- A new study has found that people who have taken a classic psychedelic even once have a lower incidence of heart disease and diabetes.
- It remains uncertain whether there is simply a correlation or a causal connection.
- It is also unclear, the study authors note, whether people with access to psychedelics tend to demonstrate lifestyle behaviors that are linked with cardiometabolic health.
- The researchers suspect that if any connection exists, it is that psychedelic use promotes a healthier lifestyle through behavioral changes.
The study finds a strong association between lifetime use of classic psychedelics and lower rates of cardiovascular disease and diabetes.
This observational research does not explore or assert a causal relationship between the compounds and heart health or diabetes. It establishes only a correlation.
“No one should read this paper and think that using psychedelics is a good way to prevent heart disease or diabetes,” Dr. Edo Paz of K Health told Medical News Today in an email. Dr. Paz was not involved in the research.
The study’s lead author, Dr. Otto Simonsson, explained to MNT, “We still know very little about the long-term effects of classic psychedelics on physical health. We are in the early days.”
The study paper has been published in
Classic psychedelic substances
The psychedelics considered “classic” fall into three classes, each with similar structures and mechanisms of action. All, however, primarily act as
The three classes of drugs are:
- Tryptamine: This class includes DMT, ayahuasca, which contains DMT, and mushrooms’ psilocybin.
- Lysergamides: Lysergic acid diethylamide, or LSD, is the only psychedelic in this class.
- Phenethylamines: This class includes mescaline, peyote cacti that contain mescaline, and
A return to psychedelic research
Given the medicinal use of psychedelics throughout human history, scientists in the mid-20th century began testing their potential value in treating mood disorders and addiction, often with encouraging results.
However, the criminalization of many of these compounds by the 1970s led to a reduction in psychedelics research.
The 21st century has seen renewed psychedelic advocacy, new funding, and the fading of stigma associated with these substances, and scientists have returned to studying them. In 2000, Johns Hopkins University was the first to receive regulatory approval for psychedelic research, which included healthy volunteers.
The present study was based on data from the 2015–2018 National Survey on Drug Use and Health, which included responses from 171,766 adults in the United States aged at least 18.
Use of psychedelics was associated with a 23% lower chance of heart disease and a 12% lower chance of diabetes.
The authors explain:
“Respondents who reported having tried a classic psychedelic at least once in their lifetime had lower odds of heart disease in the past year and lower odds of diabetes in the past year.”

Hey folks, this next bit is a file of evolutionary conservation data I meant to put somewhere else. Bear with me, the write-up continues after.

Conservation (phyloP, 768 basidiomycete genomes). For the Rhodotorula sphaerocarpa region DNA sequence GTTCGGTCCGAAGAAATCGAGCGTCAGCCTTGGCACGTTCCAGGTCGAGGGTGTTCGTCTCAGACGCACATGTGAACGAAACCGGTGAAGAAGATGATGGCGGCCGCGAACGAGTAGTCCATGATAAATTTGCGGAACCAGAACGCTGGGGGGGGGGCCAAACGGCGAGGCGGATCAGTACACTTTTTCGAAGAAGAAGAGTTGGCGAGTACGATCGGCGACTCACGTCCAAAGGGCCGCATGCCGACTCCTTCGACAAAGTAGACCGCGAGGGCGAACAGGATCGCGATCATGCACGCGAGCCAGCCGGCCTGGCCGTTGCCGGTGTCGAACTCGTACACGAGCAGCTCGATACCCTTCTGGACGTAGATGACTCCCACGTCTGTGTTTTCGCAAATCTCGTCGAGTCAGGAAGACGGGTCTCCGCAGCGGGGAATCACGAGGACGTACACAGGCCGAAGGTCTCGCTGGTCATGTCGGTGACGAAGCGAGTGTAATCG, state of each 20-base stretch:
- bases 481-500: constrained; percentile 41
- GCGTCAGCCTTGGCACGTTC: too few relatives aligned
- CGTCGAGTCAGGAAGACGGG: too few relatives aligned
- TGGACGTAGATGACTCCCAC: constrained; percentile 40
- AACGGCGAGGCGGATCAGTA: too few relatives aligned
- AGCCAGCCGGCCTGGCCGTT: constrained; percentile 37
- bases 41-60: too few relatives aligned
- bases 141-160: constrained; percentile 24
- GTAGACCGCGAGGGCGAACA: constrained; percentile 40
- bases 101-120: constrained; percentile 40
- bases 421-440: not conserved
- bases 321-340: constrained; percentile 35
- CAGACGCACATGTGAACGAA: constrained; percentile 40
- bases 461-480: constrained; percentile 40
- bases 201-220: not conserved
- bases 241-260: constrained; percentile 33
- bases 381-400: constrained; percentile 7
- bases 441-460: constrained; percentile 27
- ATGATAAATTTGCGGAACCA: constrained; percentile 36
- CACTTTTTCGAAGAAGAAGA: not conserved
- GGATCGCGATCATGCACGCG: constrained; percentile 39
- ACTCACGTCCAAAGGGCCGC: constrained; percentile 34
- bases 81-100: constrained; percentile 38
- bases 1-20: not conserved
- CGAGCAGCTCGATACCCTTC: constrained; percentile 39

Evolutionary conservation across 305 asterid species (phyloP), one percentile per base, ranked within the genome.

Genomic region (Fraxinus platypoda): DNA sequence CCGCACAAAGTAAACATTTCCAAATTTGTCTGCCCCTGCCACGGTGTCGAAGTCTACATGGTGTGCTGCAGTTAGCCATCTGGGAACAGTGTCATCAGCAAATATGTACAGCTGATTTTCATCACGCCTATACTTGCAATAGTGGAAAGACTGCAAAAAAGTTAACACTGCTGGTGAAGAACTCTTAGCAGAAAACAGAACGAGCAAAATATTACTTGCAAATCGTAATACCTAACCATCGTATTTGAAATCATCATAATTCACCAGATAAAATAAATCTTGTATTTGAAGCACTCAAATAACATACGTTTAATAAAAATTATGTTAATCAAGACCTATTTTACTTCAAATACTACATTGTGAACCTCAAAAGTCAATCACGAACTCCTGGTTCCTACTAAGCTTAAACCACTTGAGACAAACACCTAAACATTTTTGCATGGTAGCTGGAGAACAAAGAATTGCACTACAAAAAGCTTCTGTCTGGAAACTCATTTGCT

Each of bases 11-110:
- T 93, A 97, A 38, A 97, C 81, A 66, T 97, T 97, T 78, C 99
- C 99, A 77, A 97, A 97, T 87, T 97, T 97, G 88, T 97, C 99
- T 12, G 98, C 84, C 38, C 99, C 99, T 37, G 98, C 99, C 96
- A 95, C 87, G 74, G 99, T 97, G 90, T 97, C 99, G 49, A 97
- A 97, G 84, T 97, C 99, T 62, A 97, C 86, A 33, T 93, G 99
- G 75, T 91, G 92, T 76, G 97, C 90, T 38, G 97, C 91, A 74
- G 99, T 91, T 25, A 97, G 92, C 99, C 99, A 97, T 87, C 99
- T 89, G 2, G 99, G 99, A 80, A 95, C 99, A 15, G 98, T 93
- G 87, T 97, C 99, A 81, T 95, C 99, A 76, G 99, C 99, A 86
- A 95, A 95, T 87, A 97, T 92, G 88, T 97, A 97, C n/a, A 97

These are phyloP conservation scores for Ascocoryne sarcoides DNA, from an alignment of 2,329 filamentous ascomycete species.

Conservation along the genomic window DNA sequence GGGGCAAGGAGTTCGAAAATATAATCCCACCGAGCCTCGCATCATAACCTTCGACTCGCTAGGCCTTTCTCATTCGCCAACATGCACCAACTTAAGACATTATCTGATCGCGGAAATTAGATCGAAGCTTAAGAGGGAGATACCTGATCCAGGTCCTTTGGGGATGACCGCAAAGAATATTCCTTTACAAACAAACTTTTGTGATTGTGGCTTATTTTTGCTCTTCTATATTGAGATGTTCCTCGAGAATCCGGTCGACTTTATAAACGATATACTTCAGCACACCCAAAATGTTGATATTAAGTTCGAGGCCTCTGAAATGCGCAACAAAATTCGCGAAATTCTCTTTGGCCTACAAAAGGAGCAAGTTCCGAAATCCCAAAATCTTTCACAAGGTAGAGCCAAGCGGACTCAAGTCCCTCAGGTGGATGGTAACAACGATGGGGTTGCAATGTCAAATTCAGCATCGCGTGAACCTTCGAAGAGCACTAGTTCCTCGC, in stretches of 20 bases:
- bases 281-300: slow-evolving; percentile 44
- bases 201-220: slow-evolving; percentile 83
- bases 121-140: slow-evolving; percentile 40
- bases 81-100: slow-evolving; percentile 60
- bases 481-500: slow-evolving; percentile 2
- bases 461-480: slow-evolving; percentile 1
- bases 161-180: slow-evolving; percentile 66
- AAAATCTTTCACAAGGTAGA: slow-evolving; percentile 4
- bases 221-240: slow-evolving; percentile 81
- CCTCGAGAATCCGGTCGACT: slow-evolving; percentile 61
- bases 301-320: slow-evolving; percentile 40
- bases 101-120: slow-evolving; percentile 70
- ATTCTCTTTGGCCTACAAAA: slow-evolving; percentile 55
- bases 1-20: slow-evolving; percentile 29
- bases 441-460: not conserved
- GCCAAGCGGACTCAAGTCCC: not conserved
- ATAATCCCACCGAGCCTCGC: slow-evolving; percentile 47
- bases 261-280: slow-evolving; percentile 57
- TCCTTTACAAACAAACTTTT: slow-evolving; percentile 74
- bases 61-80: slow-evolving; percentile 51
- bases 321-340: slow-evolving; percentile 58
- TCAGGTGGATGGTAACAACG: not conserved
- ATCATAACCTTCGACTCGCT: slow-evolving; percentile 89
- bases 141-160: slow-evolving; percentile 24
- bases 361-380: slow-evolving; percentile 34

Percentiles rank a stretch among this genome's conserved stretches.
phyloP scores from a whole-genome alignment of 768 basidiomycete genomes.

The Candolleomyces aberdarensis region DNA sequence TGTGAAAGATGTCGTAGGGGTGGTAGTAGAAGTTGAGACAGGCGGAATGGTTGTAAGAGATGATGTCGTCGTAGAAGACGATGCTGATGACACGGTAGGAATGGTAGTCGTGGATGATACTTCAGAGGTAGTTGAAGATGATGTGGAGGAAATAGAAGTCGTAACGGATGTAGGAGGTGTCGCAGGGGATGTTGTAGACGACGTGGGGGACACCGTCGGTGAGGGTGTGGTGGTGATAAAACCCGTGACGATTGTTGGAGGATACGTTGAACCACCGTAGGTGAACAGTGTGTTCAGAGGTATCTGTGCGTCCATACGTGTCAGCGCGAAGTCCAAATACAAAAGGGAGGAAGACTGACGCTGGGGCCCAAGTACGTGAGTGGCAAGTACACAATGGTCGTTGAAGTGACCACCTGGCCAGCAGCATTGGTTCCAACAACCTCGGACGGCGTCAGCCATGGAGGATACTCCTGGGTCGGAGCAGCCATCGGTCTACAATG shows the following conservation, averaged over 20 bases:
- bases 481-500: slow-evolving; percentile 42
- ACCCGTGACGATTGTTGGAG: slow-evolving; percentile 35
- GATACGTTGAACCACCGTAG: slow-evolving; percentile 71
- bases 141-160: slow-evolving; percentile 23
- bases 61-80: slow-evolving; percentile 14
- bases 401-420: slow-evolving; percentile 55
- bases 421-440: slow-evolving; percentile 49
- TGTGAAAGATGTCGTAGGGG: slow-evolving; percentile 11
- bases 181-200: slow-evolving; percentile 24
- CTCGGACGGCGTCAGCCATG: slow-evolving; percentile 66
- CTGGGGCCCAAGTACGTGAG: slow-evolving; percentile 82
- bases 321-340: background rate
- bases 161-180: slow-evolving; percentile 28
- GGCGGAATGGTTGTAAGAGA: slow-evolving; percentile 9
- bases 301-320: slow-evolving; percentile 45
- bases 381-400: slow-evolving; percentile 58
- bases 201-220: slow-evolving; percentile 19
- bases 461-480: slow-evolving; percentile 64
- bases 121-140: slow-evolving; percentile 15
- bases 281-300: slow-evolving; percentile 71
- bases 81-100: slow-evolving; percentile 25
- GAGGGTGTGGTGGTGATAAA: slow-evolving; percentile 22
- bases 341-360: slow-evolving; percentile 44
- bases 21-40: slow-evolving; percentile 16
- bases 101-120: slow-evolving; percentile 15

The research follows an earlier analysis of the same data by Dr. Simonsson and senior investigator Prof. Peter S. Hendricks. Dr. Simonsson explained that it “found associations between lifetime classic psychedelic use and lower odds of being overweight, as well as lower odds of having hypertension in the past year.”
Of the new study’s closer look, he said, “It was therefore not completely surprising to find that lifetime classic psychedelic use was also associated with lower odds of heart disease and diabetes in the past year.”
Addressing the connection between psychedelics, heart disease, and diabetes, Dr. Simonsson cited another study.“There is an in-depth review paper suggesting that psychedelics — if administered in the proper context — may be conducive to good physical health by promoting positive lifestyle change. This is our working hypothesis, too.”
Dr. Paz told MNT that he suspected that “People who have tried psychedelic medications probably have other characteristics that differentiate them from people who have not tried psychedelics, and it is those characteristics that are associated with a lower risk of heart disease or diabetes.”
“So if you want to reduce your risk of heart disease and diabetes,” explained Dr. Paz, “do not reach for psychedelics. Focus on a healthy diet, get plenty of exercise, and maintain a healthy weight. You should also know your blood pressure and your cholesterol levels, and work to keep those in a healthy range.”
Whatever the causal link, if any, the study authors write that their investigation demonstrates the need for “further research to investigate potential causal pathways of classic psychedelics on cardiometabolic health (i.e., lifestyle changes, mental health benefits, anti-inflammatory and immunomodulatory characteristics, and affinity to specific serotonin receptor subtypes).”
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